Since the downfall of Northern Rock’s 125 per cent Together mortgage in February 2008, regulators have flirted with the idea of a loan to value cap as a silver bullet to stop housing booms.
The most obvious vehicle for change was the mortgage market review but the FSA decided against proposing LTV caps in 2009, branding it a “blunt” tool.
The mortgage market applauded the regulator for not bowing to “populist” political pressure.
But the joy was short-lived as the issue reared its head again in February this year when Chancellor George Osborne revealed he wants the newly created financial policy committee to cap LTVs and loan to income ratios.
In March, the FPC rejected the power, claiming it is too important to society and would require a parliamentary mandate.
The FPC also argued that sectoral capital requirements are sufficient to tame high LTVs in a bubble as it would price them much higher and relieve demand.
Former British Bankers Association chief executive Angela Knight expressed similar views, saying such capital rules would keep “judgement with the individual” rather than a blunt cap.
But last week, the Treasury included LTV and LTI caps in a consultation on macro-prudential tools to be given to the FPC. The consultation closes on 11 December.
The consultation states: “The Government notes that other countries’ experiences of tightening mortgage terms and conditions – including setting maximum LTV/LTI ratios – suggest this had been a somewhat effective way to limit financial instability.”
National Institute of Economic and Social Research director Jonathan Portes believes using LTV caps as a macro-prudential tool is a sensible approach.
He says: “Our view is that an LTI cap would be sensible. The general principle is that you need to impose restrictions on mortgage providers offering stupid lending.”
Centre of Economic and Business Research housing economist Shehan Mohamed thinks the chances of an LTV cap ever being imposed are “very slim”.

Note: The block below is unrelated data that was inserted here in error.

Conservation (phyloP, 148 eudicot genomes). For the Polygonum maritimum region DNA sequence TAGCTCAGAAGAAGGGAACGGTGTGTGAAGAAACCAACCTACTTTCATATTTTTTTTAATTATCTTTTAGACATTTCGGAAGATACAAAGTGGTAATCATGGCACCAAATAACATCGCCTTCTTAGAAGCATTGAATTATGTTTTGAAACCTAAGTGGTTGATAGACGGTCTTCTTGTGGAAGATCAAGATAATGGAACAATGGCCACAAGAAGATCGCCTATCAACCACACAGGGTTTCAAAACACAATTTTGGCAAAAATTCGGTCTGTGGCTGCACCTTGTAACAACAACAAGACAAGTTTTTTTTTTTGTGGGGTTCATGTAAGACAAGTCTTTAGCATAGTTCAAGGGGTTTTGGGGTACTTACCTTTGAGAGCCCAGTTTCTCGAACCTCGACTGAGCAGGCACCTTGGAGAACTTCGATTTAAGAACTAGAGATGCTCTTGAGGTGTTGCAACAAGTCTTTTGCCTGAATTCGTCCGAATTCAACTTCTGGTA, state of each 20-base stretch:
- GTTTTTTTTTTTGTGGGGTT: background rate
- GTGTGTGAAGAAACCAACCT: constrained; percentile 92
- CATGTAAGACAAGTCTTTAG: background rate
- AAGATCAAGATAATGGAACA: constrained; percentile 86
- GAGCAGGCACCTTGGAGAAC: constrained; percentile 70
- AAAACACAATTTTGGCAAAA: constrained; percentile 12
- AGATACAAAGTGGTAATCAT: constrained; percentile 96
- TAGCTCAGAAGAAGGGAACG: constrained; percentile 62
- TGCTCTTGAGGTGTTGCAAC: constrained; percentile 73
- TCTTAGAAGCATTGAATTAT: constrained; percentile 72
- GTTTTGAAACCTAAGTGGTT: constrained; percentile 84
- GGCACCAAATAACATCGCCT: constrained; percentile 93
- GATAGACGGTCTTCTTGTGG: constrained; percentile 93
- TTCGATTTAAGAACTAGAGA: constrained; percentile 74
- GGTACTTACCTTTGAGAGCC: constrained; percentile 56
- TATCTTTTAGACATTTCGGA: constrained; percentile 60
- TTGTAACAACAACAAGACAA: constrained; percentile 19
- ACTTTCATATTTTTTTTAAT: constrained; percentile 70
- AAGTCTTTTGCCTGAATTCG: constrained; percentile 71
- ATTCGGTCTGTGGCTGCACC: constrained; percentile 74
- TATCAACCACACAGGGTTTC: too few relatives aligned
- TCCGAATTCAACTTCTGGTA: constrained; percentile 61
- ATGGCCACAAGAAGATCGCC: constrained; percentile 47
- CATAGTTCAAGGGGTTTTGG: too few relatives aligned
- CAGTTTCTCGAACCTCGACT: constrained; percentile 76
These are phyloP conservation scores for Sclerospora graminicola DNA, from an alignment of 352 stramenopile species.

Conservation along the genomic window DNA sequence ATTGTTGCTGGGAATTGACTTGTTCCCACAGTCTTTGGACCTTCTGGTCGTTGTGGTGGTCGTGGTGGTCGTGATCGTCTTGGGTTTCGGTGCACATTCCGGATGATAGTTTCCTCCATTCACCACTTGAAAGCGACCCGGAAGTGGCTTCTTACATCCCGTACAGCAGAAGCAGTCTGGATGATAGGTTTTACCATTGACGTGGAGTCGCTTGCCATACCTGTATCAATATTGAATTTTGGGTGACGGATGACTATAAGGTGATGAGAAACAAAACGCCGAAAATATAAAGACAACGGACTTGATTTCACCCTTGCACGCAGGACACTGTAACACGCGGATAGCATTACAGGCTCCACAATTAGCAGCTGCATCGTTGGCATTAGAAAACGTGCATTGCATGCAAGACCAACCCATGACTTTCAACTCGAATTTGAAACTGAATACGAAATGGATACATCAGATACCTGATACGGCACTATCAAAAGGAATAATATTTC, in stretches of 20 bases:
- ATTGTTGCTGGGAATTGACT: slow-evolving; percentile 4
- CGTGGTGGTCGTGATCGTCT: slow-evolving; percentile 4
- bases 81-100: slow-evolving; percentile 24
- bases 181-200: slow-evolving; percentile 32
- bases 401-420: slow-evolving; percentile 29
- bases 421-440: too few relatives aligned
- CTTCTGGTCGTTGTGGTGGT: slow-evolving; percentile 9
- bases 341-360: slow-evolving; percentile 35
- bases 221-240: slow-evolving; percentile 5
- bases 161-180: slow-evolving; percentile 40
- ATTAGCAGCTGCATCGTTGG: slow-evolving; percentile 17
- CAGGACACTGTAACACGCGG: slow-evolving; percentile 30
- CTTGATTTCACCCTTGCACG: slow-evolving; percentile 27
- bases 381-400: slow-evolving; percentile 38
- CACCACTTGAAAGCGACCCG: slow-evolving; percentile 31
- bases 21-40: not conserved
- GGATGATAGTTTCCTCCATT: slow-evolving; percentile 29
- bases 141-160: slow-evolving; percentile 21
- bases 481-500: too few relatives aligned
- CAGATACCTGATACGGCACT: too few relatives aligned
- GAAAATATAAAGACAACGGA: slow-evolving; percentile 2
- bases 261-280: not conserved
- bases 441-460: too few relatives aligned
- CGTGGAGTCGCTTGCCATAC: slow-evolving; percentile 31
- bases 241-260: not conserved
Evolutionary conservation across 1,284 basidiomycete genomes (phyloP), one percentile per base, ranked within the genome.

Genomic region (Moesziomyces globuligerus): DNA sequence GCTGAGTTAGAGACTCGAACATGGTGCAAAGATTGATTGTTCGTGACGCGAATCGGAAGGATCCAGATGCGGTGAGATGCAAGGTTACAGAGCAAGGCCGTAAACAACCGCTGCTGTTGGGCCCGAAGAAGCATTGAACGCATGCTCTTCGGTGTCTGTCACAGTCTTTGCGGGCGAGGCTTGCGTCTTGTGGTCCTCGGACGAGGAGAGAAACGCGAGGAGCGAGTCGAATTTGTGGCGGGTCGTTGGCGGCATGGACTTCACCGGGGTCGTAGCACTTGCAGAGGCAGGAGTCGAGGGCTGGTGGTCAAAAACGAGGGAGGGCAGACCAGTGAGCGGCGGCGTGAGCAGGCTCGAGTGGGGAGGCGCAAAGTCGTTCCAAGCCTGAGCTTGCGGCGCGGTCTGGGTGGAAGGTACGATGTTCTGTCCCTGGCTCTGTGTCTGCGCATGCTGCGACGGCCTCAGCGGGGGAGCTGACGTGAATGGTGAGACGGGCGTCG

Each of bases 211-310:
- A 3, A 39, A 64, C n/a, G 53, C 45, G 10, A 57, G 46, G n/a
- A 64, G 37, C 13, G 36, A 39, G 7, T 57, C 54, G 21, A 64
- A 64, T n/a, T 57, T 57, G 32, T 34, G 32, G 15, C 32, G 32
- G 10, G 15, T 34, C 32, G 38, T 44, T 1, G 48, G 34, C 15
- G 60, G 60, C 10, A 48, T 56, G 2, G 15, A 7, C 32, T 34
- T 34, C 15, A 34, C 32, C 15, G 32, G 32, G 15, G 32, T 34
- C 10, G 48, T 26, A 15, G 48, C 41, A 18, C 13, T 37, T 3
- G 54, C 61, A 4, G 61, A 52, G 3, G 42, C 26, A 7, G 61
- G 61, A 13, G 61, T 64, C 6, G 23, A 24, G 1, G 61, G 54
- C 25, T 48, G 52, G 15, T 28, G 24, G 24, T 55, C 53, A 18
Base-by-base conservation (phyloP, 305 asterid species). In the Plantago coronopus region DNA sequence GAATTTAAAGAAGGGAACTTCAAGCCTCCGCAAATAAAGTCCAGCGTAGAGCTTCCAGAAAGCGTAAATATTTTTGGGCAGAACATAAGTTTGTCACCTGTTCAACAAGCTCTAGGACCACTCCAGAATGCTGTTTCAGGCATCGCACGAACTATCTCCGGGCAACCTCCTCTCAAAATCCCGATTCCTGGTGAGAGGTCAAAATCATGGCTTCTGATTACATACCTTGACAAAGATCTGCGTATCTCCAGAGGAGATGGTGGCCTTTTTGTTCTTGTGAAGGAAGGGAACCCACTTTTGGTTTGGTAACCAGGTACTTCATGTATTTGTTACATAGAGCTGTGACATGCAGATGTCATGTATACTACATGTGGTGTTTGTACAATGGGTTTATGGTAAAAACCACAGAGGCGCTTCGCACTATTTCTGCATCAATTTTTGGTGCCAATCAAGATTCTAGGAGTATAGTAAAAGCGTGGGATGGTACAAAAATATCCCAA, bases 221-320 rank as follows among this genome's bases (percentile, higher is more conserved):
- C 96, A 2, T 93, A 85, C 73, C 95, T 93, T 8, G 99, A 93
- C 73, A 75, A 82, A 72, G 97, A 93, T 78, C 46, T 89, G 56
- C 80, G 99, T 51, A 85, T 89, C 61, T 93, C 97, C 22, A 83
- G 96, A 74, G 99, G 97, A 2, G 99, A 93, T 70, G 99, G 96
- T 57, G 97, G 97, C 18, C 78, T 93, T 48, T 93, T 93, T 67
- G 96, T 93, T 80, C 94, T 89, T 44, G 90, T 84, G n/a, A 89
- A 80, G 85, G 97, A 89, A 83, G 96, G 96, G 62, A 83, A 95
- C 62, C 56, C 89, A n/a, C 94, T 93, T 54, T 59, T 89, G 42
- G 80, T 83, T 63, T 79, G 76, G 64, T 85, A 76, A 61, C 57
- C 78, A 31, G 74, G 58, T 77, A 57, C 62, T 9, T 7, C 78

He says: “Banks are repairing their balance sheets so they are not in a position to offer 100 per cent mortgages, which is where you would consider a cap. Banks will not ever lend in the same way as they did prior to the credit crunch because post-crisis economic conditions are bleak and the fundamentals of the economy are permanently damaged.”
Association of Mortgage Intermediaries chief executive Robert Sinclair says it is unlikely that a cap would be effective.
He says: “The days of consumer credit controls are a long time ago and individuals now have access to so many different types of finance, such as unsecured loans and bridging, that it would not be simple to impose caps. I understand why the Treasury wants to give the FPC the power but I am unsure about how effective it would be.”
Sinclair says his biggest concern with an LTV cap is that it could be used in conjunction with action from other regulators such as the Financial Conduct Authority and the Prudential Regulation Authority.
He says: “If an entity tries to dampen demand in one area and other regulators take action at the same time, it could cause a bigger downturn if they are not properly co-ordinated and we could end up in bad place very quickly.”